rolfw

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#3
As Llew says, certainly sounds like the Antenna is group "A", a wideband and masthead should produce the goods for you, particularly as you are already receiving a couple of the multiplexes. Something like the Televes DAT45 may be useful, as the balun can be replaced with an amp.
 
PaulR

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#4
Don't forget that the BBC muxes use 16QAM which is more robust that the 64QAM used on the other muxes. This means that you need a stronger signal strength for the commercial muxes.

PaulR
 
PoloMint

PoloMint

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#5
Thanks for the replies and info guys :)

I’ve been thinking about this more today and have some perhaps more serious problems...

This will have to be a temporary installation. I’m in rented student accommodation so no holes in walls or putting it on the roof (which is flat, but there is no way onto it from the house I’m in, and even if there were the accommodation services people wouldn’t be keen on the idea if they found out). Worryingly I don’t know if I can actually install it outside at all, if I put it on/near the ground outside it will probably get nicked or vandalised. There is a room inside with an open view (through a window) in the direction of the transmitter, how well do these aerials work inside?

Which moves onto the second problem, size and cost, is it likely that something as big/expensive as the DAT 45 is needed? I’ve been looking at other peoples aerials (makes a change from looking at their dishes) to get an idea of what’s about and none of them seem to be the size of the DAT45, then again it could just be that people here don’t have freeview. The aerial up there now seems to be just an elderly 10 element thing, I don’t really know of anyone to ask locally about reception here, apart from going into the local Currys, but I don’t know if I would believe them.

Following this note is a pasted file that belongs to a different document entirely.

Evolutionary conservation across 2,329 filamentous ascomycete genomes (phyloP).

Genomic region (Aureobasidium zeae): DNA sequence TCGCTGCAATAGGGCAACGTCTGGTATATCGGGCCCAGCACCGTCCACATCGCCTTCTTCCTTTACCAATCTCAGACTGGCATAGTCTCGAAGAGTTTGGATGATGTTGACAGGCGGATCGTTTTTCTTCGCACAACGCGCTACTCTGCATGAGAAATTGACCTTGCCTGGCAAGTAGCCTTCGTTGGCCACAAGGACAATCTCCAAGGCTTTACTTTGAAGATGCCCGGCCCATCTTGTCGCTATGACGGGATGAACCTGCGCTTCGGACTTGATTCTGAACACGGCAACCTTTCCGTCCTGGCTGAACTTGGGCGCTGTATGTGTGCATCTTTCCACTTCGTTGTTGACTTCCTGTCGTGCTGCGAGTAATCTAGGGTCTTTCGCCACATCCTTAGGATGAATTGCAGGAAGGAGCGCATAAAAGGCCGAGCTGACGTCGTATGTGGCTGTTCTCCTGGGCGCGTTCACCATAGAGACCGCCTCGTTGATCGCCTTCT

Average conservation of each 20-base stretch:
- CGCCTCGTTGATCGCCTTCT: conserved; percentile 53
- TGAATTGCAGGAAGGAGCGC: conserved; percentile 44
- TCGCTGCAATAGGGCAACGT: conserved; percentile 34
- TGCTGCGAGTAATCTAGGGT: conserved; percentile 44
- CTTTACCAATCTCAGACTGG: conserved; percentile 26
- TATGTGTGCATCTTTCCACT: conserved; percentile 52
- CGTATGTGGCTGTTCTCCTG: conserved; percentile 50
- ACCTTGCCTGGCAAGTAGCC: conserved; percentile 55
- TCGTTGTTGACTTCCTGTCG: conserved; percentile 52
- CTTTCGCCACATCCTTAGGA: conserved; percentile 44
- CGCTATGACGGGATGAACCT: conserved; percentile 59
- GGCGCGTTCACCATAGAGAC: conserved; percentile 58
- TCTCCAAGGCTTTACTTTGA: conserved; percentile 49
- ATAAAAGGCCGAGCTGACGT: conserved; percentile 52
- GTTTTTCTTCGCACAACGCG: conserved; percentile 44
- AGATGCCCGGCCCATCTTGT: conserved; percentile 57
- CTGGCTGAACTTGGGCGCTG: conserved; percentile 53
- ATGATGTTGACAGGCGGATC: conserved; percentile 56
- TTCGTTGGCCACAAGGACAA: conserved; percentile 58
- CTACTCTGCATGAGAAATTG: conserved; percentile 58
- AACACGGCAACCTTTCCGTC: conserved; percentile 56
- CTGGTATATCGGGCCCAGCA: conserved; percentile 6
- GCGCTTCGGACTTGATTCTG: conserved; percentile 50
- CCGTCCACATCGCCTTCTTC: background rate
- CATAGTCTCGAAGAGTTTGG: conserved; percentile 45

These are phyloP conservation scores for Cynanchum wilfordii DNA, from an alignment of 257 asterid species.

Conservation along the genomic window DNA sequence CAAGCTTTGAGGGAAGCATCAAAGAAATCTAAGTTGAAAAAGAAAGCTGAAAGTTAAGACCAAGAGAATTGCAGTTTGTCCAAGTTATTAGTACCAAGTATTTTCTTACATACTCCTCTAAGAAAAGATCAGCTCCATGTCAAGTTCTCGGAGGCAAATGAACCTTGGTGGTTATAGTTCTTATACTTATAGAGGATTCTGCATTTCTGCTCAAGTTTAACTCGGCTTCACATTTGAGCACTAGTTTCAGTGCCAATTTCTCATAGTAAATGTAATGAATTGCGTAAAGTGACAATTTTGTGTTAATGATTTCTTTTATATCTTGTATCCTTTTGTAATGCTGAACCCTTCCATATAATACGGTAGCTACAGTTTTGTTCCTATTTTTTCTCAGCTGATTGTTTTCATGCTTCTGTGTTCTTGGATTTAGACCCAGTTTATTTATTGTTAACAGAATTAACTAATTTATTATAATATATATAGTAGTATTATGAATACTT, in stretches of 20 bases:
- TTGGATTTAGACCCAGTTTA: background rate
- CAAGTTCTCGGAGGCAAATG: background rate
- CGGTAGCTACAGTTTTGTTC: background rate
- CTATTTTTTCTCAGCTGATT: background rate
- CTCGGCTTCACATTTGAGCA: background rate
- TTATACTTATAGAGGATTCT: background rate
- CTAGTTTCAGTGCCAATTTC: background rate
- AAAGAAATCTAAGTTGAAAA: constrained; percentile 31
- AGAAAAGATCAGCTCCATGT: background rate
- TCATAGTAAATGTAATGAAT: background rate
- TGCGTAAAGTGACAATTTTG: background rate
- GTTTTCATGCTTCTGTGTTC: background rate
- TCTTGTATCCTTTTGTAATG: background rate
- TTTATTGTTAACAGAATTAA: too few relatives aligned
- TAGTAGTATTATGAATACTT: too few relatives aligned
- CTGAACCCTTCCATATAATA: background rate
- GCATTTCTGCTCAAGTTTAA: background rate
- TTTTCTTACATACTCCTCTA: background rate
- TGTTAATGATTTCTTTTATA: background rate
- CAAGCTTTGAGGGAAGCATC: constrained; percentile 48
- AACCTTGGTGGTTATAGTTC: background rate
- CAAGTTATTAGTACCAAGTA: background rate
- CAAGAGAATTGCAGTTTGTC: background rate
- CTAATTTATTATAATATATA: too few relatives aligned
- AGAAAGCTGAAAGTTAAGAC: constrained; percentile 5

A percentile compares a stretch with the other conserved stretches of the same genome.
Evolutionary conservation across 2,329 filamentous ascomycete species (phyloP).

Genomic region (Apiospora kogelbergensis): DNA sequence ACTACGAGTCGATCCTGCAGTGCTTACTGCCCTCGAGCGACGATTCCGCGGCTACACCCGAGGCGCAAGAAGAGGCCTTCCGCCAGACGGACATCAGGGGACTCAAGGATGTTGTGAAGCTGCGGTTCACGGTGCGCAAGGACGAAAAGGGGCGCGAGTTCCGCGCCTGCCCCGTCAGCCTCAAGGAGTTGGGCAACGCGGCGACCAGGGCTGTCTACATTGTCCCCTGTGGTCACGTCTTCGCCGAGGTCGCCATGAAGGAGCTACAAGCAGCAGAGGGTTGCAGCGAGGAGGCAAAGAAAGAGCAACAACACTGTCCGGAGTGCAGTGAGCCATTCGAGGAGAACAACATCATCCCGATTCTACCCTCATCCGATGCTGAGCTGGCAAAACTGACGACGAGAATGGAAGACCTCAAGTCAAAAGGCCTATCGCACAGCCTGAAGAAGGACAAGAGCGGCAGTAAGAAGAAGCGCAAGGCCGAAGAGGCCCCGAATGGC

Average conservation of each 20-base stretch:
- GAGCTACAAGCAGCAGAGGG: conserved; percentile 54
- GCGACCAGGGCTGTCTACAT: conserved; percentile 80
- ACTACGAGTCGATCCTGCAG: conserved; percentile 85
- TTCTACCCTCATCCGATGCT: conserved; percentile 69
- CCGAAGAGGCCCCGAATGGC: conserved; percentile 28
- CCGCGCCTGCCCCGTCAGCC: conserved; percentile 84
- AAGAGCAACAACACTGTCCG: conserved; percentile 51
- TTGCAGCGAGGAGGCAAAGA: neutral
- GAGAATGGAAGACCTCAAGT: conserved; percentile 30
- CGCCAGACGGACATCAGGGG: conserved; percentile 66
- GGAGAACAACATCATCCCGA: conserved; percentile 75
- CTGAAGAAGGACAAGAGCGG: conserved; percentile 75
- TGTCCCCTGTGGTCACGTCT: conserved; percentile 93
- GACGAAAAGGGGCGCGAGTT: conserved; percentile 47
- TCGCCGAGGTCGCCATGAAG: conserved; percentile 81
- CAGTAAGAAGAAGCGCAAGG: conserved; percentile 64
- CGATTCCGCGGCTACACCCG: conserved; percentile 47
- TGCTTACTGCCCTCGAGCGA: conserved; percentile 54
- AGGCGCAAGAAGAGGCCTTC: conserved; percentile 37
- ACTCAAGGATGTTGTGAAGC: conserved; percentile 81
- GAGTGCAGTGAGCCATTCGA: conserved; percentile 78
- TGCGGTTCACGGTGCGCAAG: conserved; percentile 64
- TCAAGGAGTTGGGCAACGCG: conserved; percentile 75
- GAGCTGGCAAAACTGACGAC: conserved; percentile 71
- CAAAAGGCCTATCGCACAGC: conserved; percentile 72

rolfw

rolfw

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#6
Problem with terrestrial aerials, is that the lower you mount them the less chance they have of picking up a good signal (as a general rule), they will successfully work in a loft and through walls, but if you are trying to pull in a fringe signal being inside will make things more difficult due to the attennuation.

You're better ringing a local aerial installer about reception, they deal with it every day.
 
PoloMint

PoloMint

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#7
I could put it high up on the second floor which isn’t that much lower than it being on the roof itself, but I suppose every little counts especially if it’s combined with the problems of walls/windows.

I’ll try and ask around locally some more before buying anything.
 
L

loftyj

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#8
Hi PoloMint
If its Uni: accommodation and is there property it maybe be worth asking them to change the aerial so that the freeview digital signals can be recived, using the excuse that the goverment is asking everyone to go digital A.S.A.P